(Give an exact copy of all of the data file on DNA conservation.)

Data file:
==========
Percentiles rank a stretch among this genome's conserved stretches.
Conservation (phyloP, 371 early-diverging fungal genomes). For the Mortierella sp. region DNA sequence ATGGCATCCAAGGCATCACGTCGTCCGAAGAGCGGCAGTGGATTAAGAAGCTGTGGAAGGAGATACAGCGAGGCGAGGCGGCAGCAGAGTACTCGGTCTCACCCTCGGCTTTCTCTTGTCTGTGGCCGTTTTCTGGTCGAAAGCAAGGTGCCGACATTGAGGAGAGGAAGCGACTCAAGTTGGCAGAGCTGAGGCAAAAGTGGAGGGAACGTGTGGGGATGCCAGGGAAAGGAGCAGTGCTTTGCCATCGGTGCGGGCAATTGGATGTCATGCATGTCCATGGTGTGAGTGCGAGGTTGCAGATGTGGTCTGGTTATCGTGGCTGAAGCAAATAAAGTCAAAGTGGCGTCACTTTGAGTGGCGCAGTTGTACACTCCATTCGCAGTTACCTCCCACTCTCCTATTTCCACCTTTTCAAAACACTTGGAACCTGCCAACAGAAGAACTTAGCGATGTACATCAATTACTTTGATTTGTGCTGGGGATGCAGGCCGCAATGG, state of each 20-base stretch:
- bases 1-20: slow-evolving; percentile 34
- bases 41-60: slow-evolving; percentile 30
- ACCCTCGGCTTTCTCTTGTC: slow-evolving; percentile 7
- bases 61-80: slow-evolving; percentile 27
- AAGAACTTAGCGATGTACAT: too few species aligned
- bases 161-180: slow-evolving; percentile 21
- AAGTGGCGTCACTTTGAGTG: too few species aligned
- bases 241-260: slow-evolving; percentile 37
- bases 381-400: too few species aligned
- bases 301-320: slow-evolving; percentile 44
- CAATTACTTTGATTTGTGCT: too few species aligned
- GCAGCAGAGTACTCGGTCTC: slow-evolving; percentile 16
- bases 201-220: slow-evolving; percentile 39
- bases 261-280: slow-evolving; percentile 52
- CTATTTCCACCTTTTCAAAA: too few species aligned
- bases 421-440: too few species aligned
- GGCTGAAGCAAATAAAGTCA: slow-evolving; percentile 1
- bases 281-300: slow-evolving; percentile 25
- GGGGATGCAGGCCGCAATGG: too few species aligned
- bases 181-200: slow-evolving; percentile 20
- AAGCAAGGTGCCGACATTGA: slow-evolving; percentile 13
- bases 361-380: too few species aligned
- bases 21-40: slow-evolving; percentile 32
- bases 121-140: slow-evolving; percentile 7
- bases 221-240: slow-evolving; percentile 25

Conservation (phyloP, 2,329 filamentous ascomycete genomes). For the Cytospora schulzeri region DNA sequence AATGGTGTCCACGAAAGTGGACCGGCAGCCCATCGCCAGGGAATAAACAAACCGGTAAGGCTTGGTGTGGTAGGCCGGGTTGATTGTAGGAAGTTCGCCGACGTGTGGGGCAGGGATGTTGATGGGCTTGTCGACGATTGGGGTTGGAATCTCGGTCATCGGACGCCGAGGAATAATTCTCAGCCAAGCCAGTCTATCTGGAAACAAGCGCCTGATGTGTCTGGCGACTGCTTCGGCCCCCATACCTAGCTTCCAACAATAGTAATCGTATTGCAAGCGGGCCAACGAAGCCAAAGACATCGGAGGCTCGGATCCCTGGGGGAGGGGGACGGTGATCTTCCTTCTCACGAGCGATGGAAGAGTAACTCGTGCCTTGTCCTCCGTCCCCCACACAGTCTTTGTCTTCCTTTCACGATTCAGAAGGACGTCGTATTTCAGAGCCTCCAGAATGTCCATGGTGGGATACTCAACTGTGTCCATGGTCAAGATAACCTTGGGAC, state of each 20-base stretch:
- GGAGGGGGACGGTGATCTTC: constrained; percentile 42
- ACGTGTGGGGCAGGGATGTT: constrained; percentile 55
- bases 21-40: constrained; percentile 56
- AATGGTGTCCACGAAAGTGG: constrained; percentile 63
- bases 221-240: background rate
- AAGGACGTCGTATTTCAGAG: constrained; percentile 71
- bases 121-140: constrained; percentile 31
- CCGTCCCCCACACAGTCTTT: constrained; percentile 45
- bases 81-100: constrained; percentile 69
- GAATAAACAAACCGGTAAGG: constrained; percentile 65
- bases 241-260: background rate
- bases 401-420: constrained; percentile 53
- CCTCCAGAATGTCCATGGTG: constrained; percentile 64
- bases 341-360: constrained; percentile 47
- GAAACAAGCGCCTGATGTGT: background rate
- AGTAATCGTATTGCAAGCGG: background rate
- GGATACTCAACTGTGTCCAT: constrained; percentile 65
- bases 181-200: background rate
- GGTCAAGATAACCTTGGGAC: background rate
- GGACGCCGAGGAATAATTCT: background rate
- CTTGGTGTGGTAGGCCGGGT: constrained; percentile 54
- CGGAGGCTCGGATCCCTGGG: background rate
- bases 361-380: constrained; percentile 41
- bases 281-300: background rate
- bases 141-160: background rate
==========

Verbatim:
Percentiles rank a stretch among this genome's conserved stretches.
Conservation (phyloP, 371 early-diverging fungal genomes). For the Mortierella sp. region DNA sequence ATGGCATCCAAGGCATCACGTCGTCCGAAGAGCGGCAGTGGATTAAGAAGCTGTGGAAGGAGATACAGCGAGGCGAGGCGGCAGCAGAGTACTCGGTCTCACCCTCGGCTTTCTCTTGTCTGTGGCCGTTTTCTGGTCGAAAGCAAGGTGCCGACATTGAGGAGAGGAAGCGACTCAAGTTGGCAGAGCTGAGGCAAAAGTGGAGGGAACGTGTGGGGATGCCAGGGAAAGGAGCAGTGCTTTGCCATCGGTGCGGGCAATTGGATGTCATGCATGTCCATGGTGTGAGTGCGAGGTTGCAGATGTGGTCTGGTTATCGTGGCTGAAGCAAATAAAGTCAAAGTGGCGTCACTTTGAGTGGCGCAGTTGTACACTCCATTCGCAGTTACCTCCCACTCTCCTATTTCCACCTTTTCAAAACACTTGGAACCTGCCAACAGAAGAACTTAGCGATGTACATCAATTACTTTGATTTGTGCTGGGGATGCAGGCCGCAATGG, state of each 20-base stretch:
- bases 1-20: slow-evolving; percentile 34
- bases 41-60: slow-evolving; percentile 30
- ACCCTCGGCTTTCTCTTGTC: slow-evolving; percentile 7
- bases 61-80: slow-evolving; percentile 27
- AAGAACTTAGCGATGTACAT: too few species aligned
- bases 161-180: slow-evolving; percentile 21
- AAGTGGCGTCACTTTGAGTG: too few species aligned
- bases 241-260: slow-evolving; percentile 37
- bases 381-400: too few species aligned
- bases 301-320: slow-evolving; percentile 44
- CAATTACTTTGATTTGTGCT: too few species aligned
- GCAGCAGAGTACTCGGTCTC: slow-evolving; percentile 16
- bases 201-220: slow-evolving; percentile 39
- bases 261-280: slow-evolving; percentile 52
- CTATTTCCACCTTTTCAAAA: too few species aligned
- bases 421-440: too few species aligned
- GGCTGAAGCAAATAAAGTCA: slow-evolving; percentile 1
- bases 281-300: slow-evolving; percentile 25
- GGGGATGCAGGCCGCAATGG: too few species aligned
- bases 181-200: slow-evolving; percentile 20
- AAGCAAGGTGCCGACATTGA: slow-evolving; percentile 13
- bases 361-380: too few species aligned
- bases 21-40: slow-evolving; percentile 32
- bases 121-140: slow-evolving; percentile 7
- bases 221-240: slow-evolving; percentile 25

Conservation (phyloP, 2,329 filamentous ascomycete genomes). For the Cytospora schulzeri region DNA sequence AATGGTGTCCACGAAAGTGGACCGGCAGCCCATCGCCAGGGAATAAACAAACCGGTAAGGCTTGGTGTGGTAGGCCGGGTTGATTGTAGGAAGTTCGCCGACGTGTGGGGCAGGGATGTTGATGGGCTTGTCGACGATTGGGGTTGGAATCTCGGTCATCGGACGCCGAGGAATAATTCTCAGCCAAGCCAGTCTATCTGGAAACAAGCGCCTGATGTGTCTGGCGACTGCTTCGGCCCCCATACCTAGCTTCCAACAATAGTAATCGTATTGCAAGCGGGCCAACGAAGCCAAAGACATCGGAGGCTCGGATCCCTGGGGGAGGGGGACGGTGATCTTCCTTCTCACGAGCGATGGAAGAGTAACTCGTGCCTTGTCCTCCGTCCCCCACACAGTCTTTGTCTTCCTTTCACGATTCAGAAGGACGTCGTATTTCAGAGCCTCCAGAATGTCCATGGTGGGATACTCAACTGTGTCCATGGTCAAGATAACCTTGGGAC, state of each 20-base stretch:
- GGAGGGGGACGGTGATCTTC: constrained; percentile 42
- ACGTGTGGGGCAGGGATGTT: constrained; percentile 55
- bases 21-40: constrained; percentile 56
- AATGGTGTCCACGAAAGTGG: constrained; percentile 63
- bases 221-240: background rate
- AAGGACGTCGTATTTCAGAG: constrained; percentile 71
- bases 121-140: constrained; percentile 31
- CCGTCCCCCACACAGTCTTT: constrained; percentile 45
- bases 81-100: constrained; percentile 69
- GAATAAACAAACCGGTAAGG: constrained; percentile 65
- bases 241-260: background rate
- bases 401-420: constrained; percentile 53
- CCTCCAGAATGTCCATGGTG: constrained; percentile 64
- bases 341-360: constrained; percentile 47
- GAAACAAGCGCCTGATGTGT: background rate
- AGTAATCGTATTGCAAGCGG: background rate
- GGATACTCAACTGTGTCCAT: constrained; percentile 65
- bases 181-200: background rate
- GGTCAAGATAACCTTGGGAC: background rate
- GGACGCCGAGGAATAATTCT: background rate
- CTTGGTGTGGTAGGCCGGGT: constrained; percentile 54
- CGGAGGCTCGGATCCCTGGG: background rate
- bases 361-380: constrained; percentile 41
- bases 281-300: background rate
- bases 141-160: background rate